According to Deibert, the area of the Internet protection movement where the efforts of New Media activists can “be most tangibly felt is in building code, software, and other tools explicitly designed from an Internet protection perspective.” (2008: 157) Deibert (2008) and Scholz (2010) point to tools such as ‘Tor’, which can anonymize users “Web browsing, publishing, and instant messaging” (Scholz, 2008: 361)[3], and open source social media alternatives, such as Crabgrass[4] and the forthcoming platform Diaspora[5], as real solutions to the online privacy of activists.  Concerns have been raised about the sustainability and reach of such alternatives (Diebert, 2008), but the overall reaction from academics and activists has been one of great optimism.

Non-Hierarchy and The Open-Sourcing of Activism

There has also recently been some interesting discussion of how the use of New Media as an organizational tool is transforming the very structure of activist networks. Castells notes that new communication technologies are allowing many activists in the movement against corporate globalization to put their anarchist ideals of non-hierarchy and self-management into organizational practice on a larger scale than ever before (2009), and Aitchison & Peters argue that this non-hierarchical and amorphous nature of networked activism “may be its strength.” (2011: 60) Columbus, observing that “Authorities do not readily understand nonhierarchical forms of organization” (2010: 173), writes that “Because social media-powered activism does not need strong hierarchies, governments often have trouble finding a campaign’s leaders…” (Columbus, 2010: 172). By facilitating mass movements in claiming collective organizational responsibility for protests, the use of New Media is affording both online and offline activists greater protection from individual persecution.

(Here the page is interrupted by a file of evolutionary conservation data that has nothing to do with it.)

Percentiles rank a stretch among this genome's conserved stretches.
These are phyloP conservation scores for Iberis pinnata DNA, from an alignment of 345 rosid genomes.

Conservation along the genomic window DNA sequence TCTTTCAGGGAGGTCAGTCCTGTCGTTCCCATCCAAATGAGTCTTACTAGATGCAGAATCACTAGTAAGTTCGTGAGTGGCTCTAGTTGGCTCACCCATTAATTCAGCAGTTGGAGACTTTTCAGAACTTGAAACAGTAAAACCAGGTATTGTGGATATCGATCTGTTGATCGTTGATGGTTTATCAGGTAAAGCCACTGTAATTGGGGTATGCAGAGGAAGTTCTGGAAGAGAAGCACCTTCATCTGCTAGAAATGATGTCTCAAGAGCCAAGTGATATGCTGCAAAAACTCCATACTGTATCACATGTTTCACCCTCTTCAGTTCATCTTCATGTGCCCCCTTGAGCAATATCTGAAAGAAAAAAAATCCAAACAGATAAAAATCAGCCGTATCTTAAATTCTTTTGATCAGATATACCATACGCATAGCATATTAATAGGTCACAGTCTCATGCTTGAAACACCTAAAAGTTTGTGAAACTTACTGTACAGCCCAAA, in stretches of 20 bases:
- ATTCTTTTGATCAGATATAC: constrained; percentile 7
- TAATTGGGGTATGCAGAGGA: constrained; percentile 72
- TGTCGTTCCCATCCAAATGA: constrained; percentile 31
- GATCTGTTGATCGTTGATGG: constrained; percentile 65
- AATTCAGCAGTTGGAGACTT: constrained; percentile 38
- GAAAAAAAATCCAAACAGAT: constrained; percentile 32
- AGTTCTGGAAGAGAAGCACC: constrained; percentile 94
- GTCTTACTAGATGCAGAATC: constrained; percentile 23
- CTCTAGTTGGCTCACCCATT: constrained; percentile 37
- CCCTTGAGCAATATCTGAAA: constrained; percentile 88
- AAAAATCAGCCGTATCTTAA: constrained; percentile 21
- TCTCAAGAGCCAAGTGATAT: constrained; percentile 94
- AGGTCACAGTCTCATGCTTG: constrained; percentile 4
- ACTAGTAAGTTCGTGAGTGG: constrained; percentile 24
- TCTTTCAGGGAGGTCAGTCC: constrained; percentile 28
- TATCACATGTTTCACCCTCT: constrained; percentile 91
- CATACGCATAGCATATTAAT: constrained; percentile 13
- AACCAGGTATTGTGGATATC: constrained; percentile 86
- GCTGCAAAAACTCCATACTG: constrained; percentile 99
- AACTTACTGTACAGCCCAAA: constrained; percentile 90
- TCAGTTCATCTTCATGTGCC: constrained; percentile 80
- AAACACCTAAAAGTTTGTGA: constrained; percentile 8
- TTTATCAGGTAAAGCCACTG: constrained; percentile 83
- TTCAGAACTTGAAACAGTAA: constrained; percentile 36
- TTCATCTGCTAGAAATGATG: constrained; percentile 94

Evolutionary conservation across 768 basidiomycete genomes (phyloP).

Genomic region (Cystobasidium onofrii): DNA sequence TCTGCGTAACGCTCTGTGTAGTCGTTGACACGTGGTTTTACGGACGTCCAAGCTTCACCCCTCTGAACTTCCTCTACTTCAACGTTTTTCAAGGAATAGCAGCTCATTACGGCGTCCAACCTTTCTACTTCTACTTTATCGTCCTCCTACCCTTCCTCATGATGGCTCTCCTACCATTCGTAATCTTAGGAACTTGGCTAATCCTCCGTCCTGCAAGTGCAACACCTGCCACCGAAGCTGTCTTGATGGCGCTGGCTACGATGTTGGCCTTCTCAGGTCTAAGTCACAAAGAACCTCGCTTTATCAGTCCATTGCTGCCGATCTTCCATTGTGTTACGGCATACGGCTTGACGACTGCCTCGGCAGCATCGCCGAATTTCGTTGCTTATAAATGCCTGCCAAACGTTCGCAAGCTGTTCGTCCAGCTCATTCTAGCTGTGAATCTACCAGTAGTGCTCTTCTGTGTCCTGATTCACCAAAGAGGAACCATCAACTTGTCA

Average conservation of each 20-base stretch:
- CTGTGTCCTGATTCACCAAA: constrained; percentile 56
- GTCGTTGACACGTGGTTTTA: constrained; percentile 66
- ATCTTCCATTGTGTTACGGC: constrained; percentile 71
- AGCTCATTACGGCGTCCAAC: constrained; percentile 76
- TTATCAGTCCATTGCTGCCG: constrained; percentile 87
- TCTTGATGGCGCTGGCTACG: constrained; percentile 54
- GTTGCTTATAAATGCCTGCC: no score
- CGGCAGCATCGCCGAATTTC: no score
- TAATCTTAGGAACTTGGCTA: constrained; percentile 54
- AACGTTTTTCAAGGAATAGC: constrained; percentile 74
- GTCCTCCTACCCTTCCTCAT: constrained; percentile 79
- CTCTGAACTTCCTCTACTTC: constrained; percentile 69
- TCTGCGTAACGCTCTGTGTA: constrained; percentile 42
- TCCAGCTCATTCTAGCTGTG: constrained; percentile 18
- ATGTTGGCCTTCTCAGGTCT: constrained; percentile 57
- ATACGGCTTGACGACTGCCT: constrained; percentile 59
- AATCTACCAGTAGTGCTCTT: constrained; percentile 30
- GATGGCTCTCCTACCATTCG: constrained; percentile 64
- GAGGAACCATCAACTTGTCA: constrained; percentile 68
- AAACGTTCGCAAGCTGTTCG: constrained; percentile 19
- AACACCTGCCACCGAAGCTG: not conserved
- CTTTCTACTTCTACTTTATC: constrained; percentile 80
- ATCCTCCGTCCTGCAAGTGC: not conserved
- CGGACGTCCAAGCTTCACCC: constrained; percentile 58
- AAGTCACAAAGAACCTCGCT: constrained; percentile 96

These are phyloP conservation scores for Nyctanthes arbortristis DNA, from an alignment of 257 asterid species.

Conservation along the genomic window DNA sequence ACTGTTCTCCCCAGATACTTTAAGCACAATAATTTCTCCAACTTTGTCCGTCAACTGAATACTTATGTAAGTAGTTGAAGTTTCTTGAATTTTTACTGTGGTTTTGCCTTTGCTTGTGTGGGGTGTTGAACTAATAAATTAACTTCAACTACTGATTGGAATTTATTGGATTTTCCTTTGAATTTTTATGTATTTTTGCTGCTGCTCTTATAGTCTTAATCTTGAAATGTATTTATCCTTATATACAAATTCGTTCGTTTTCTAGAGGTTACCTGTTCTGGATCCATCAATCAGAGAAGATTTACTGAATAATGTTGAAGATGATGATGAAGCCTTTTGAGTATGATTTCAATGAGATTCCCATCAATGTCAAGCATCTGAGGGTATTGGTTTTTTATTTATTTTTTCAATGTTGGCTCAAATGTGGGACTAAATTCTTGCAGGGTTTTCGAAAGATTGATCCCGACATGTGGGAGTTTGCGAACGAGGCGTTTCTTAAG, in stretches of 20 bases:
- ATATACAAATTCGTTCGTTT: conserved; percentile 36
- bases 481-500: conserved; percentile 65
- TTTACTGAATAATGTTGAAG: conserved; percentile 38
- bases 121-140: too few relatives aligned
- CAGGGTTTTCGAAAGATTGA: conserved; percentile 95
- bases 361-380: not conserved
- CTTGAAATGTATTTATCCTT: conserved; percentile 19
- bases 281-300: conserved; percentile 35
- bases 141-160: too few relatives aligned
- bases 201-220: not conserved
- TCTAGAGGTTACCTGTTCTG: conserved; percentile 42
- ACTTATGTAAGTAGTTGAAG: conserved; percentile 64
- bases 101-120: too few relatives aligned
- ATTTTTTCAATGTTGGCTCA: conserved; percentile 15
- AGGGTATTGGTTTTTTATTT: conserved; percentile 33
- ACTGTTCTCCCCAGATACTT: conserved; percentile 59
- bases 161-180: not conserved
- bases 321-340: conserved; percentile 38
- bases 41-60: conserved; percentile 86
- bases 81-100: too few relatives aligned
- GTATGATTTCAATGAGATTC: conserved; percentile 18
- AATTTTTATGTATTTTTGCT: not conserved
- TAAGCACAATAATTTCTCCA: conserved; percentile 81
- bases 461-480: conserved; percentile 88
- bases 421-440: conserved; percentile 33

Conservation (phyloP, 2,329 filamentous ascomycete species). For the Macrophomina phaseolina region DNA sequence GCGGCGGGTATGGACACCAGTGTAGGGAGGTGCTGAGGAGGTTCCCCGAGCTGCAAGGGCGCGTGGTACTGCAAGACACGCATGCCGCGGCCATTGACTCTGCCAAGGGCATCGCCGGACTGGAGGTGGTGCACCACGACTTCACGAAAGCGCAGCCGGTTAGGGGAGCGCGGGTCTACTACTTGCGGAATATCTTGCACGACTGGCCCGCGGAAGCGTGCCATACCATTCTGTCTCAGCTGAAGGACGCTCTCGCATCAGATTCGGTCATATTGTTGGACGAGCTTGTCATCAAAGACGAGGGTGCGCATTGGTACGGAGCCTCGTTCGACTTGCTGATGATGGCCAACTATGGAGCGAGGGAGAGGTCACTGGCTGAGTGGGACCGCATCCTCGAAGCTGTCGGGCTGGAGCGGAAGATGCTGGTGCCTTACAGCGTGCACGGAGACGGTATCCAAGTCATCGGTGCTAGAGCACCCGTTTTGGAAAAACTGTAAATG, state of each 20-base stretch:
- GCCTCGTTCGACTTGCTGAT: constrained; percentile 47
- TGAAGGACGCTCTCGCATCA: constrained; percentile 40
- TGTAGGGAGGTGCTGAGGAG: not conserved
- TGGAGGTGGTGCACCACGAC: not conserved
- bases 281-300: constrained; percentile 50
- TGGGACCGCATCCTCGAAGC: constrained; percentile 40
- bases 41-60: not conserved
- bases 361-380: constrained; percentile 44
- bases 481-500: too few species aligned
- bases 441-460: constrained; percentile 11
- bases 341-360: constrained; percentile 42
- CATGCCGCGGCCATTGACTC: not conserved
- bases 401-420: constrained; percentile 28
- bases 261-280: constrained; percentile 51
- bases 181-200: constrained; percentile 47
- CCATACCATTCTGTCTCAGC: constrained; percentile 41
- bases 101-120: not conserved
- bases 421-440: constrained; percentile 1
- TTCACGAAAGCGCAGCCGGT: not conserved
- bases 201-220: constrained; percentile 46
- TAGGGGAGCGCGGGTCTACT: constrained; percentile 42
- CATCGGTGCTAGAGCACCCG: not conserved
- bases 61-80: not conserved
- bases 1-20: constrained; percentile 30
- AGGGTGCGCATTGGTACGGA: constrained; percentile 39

[1] “… a state of being without the means or rights to communicate…” (Lovink & Sehle, 2005: 3)

[2] Interestingly, a discussion of the repressive surveillance of Western activists seems to be missing from the academic debate. The democratic right to protest is such a strong part of our collective identity in the Western world, that the very idea of the repression of political activists in places such as Scandinavia, Canada, and the United Kingdom, is almost unthinkable. It is possible that the absence of this discussion is due to the fact that it has simply not occurred to Western, English speaking academics that the repression of activists in Western democracies is a phenomenon that needs to be studied. On the other hand, it is much easier for academics to criticize the repressive governments and police forces of “others” than it is for us to speak out against our own leaders. Whatever the reason for this silence, anecdotal evidence surfacing from convergences such as the COP15 protests in Copenhagen in 2009, and the G8/G20 protests in Toronto in 2010, suggests that this is an area that desperately needs to be researched.

[3] Columbus goes so far as to say that anonymity is “the principle way online activists avoid persecution.” (2010: 176)

[4] See

[5] See